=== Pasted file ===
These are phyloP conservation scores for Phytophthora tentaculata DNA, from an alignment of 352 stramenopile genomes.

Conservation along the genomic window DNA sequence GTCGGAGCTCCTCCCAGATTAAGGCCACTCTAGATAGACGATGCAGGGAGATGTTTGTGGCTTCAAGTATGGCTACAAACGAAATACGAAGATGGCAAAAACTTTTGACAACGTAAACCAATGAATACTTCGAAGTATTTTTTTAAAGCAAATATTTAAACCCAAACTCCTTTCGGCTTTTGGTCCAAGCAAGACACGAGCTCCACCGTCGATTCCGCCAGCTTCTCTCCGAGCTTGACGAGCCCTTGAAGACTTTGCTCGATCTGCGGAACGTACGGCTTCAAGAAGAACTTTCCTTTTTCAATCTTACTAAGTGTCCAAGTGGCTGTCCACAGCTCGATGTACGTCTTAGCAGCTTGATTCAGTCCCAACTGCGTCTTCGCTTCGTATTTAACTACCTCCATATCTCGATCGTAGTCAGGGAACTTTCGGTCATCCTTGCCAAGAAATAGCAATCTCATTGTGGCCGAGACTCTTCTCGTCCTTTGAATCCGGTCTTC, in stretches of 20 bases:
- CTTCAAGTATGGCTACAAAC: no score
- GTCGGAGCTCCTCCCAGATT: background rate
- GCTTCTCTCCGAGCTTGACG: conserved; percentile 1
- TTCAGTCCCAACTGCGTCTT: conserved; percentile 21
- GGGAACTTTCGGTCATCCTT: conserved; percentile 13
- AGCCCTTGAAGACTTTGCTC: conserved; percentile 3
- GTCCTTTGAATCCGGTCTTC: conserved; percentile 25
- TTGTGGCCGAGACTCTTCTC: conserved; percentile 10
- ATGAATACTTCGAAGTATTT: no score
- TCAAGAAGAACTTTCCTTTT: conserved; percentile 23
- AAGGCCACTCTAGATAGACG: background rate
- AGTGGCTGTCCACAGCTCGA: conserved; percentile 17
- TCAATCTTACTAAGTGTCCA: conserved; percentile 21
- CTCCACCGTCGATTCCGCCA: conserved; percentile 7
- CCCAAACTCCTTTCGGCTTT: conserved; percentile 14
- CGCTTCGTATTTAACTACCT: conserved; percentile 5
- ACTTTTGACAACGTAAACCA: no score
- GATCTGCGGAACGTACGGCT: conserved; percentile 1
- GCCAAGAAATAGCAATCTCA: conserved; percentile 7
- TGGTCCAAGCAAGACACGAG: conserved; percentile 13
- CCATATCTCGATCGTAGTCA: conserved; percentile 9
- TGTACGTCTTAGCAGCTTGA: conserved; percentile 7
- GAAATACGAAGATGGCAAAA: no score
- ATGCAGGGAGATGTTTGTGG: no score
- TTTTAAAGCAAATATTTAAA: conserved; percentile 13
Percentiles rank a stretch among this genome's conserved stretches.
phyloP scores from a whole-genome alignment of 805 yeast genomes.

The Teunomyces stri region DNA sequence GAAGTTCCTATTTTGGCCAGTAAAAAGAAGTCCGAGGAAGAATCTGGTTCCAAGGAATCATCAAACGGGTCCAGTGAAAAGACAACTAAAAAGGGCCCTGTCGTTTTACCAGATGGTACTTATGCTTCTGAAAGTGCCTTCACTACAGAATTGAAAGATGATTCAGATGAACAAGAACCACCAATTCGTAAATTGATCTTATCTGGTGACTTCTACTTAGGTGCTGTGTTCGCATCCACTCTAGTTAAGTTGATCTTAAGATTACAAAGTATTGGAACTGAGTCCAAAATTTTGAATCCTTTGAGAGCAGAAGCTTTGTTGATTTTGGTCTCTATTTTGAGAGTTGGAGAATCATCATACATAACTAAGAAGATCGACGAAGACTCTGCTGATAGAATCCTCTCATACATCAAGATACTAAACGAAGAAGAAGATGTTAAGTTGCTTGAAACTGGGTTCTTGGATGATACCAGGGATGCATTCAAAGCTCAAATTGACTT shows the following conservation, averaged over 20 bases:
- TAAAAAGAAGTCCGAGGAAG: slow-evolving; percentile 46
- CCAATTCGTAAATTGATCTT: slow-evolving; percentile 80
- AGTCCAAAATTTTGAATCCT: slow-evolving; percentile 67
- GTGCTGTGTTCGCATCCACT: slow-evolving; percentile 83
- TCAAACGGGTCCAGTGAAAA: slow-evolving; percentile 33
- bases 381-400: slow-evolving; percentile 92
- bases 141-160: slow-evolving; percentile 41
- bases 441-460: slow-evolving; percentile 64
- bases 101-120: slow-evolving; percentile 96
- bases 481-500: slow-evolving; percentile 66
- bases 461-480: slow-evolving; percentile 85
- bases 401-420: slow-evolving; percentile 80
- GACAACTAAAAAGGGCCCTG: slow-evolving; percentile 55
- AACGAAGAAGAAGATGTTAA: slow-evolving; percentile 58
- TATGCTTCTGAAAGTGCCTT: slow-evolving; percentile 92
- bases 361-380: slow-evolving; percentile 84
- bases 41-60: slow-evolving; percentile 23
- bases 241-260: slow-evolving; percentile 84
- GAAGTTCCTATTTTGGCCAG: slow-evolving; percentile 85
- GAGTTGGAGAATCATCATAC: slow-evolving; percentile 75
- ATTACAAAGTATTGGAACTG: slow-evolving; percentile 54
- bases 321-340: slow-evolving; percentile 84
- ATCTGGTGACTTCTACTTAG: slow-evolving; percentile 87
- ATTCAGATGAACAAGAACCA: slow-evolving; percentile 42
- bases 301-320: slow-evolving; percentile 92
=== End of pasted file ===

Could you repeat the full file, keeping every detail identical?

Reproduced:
These are phyloP conservation scores for Phytophthora tentaculata DNA, from an alignment of 352 stramenopile genomes.

Conservation along the genomic window DNA sequence GTCGGAGCTCCTCCCAGATTAAGGCCACTCTAGATAGACGATGCAGGGAGATGTTTGTGGCTTCAAGTATGGCTACAAACGAAATACGAAGATGGCAAAAACTTTTGACAACGTAAACCAATGAATACTTCGAAGTATTTTTTTAAAGCAAATATTTAAACCCAAACTCCTTTCGGCTTTTGGTCCAAGCAAGACACGAGCTCCACCGTCGATTCCGCCAGCTTCTCTCCGAGCTTGACGAGCCCTTGAAGACTTTGCTCGATCTGCGGAACGTACGGCTTCAAGAAGAACTTTCCTTTTTCAATCTTACTAAGTGTCCAAGTGGCTGTCCACAGCTCGATGTACGTCTTAGCAGCTTGATTCAGTCCCAACTGCGTCTTCGCTTCGTATTTAACTACCTCCATATCTCGATCGTAGTCAGGGAACTTTCGGTCATCCTTGCCAAGAAATAGCAATCTCATTGTGGCCGAGACTCTTCTCGTCCTTTGAATCCGGTCTTC, in stretches of 20 bases:
- CTTCAAGTATGGCTACAAAC: no score
- GTCGGAGCTCCTCCCAGATT: background rate
- GCTTCTCTCCGAGCTTGACG: conserved; percentile 1
- TTCAGTCCCAACTGCGTCTT: conserved; percentile 21
- GGGAACTTTCGGTCATCCTT: conserved; percentile 13
- AGCCCTTGAAGACTTTGCTC: conserved; percentile 3
- GTCCTTTGAATCCGGTCTTC: conserved; percentile 25
- TTGTGGCCGAGACTCTTCTC: conserved; percentile 10
- ATGAATACTTCGAAGTATTT: no score
- TCAAGAAGAACTTTCCTTTT: conserved; percentile 23
- AAGGCCACTCTAGATAGACG: background rate
- AGTGGCTGTCCACAGCTCGA: conserved; percentile 17
- TCAATCTTACTAAGTGTCCA: conserved; percentile 21
- CTCCACCGTCGATTCCGCCA: conserved; percentile 7
- CCCAAACTCCTTTCGGCTTT: conserved; percentile 14
- CGCTTCGTATTTAACTACCT: conserved; percentile 5
- ACTTTTGACAACGTAAACCA: no score
- GATCTGCGGAACGTACGGCT: conserved; percentile 1
- GCCAAGAAATAGCAATCTCA: conserved; percentile 7
- TGGTCCAAGCAAGACACGAG: conserved; percentile 13
- CCATATCTCGATCGTAGTCA: conserved; percentile 9
- TGTACGTCTTAGCAGCTTGA: conserved; percentile 7
- GAAATACGAAGATGGCAAAA: no score
- ATGCAGGGAGATGTTTGTGG: no score
- TTTTAAAGCAAATATTTAAA: conserved; percentile 13
Percentiles rank a stretch among this genome's conserved stretches.
phyloP scores from a whole-genome alignment of 805 yeast genomes.

The Teunomyces stri region DNA sequence GAAGTTCCTATTTTGGCCAGTAAAAAGAAGTCCGAGGAAGAATCTGGTTCCAAGGAATCATCAAACGGGTCCAGTGAAAAGACAACTAAAAAGGGCCCTGTCGTTTTACCAGATGGTACTTATGCTTCTGAAAGTGCCTTCACTACAGAATTGAAAGATGATTCAGATGAACAAGAACCACCAATTCGTAAATTGATCTTATCTGGTGACTTCTACTTAGGTGCTGTGTTCGCATCCACTCTAGTTAAGTTGATCTTAAGATTACAAAGTATTGGAACTGAGTCCAAAATTTTGAATCCTTTGAGAGCAGAAGCTTTGTTGATTTTGGTCTCTATTTTGAGAGTTGGAGAATCATCATACATAACTAAGAAGATCGACGAAGACTCTGCTGATAGAATCCTCTCATACATCAAGATACTAAACGAAGAAGAAGATGTTAAGTTGCTTGAAACTGGGTTCTTGGATGATACCAGGGATGCATTCAAAGCTCAAATTGACTT shows the following conservation, averaged over 20 bases:
- TAAAAAGAAGTCCGAGGAAG: slow-evolving; percentile 46
- CCAATTCGTAAATTGATCTT: slow-evolving; percentile 80
- AGTCCAAAATTTTGAATCCT: slow-evolving; percentile 67
- GTGCTGTGTTCGCATCCACT: slow-evolving; percentile 83
- TCAAACGGGTCCAGTGAAAA: slow-evolving; percentile 33
- bases 381-400: slow-evolving; percentile 92
- bases 141-160: slow-evolving; percentile 41
- bases 441-460: slow-evolving; percentile 64
- bases 101-120: slow-evolving; percentile 96
- bases 481-500: slow-evolving; percentile 66
- bases 461-480: slow-evolving; percentile 85
- bases 401-420: slow-evolving; percentile 80
- GACAACTAAAAAGGGCCCTG: slow-evolving; percentile 55
- AACGAAGAAGAAGATGTTAA: slow-evolving; percentile 58
- TATGCTTCTGAAAGTGCCTT: slow-evolving; percentile 92
- bases 361-380: slow-evolving; percentile 84
- bases 41-60: slow-evolving; percentile 23
- bases 241-260: slow-evolving; percentile 84
- GAAGTTCCTATTTTGGCCAG: slow-evolving; percentile 85
- GAGTTGGAGAATCATCATAC: slow-evolving; percentile 75
- ATTACAAAGTATTGGAACTG: slow-evolving; percentile 54
- bases 321-340: slow-evolving; percentile 84
- ATCTGGTGACTTCTACTTAG: slow-evolving; percentile 87
- ATTCAGATGAACAAGAACCA: slow-evolving; percentile 42
- bases 301-320: slow-evolving; percentile 92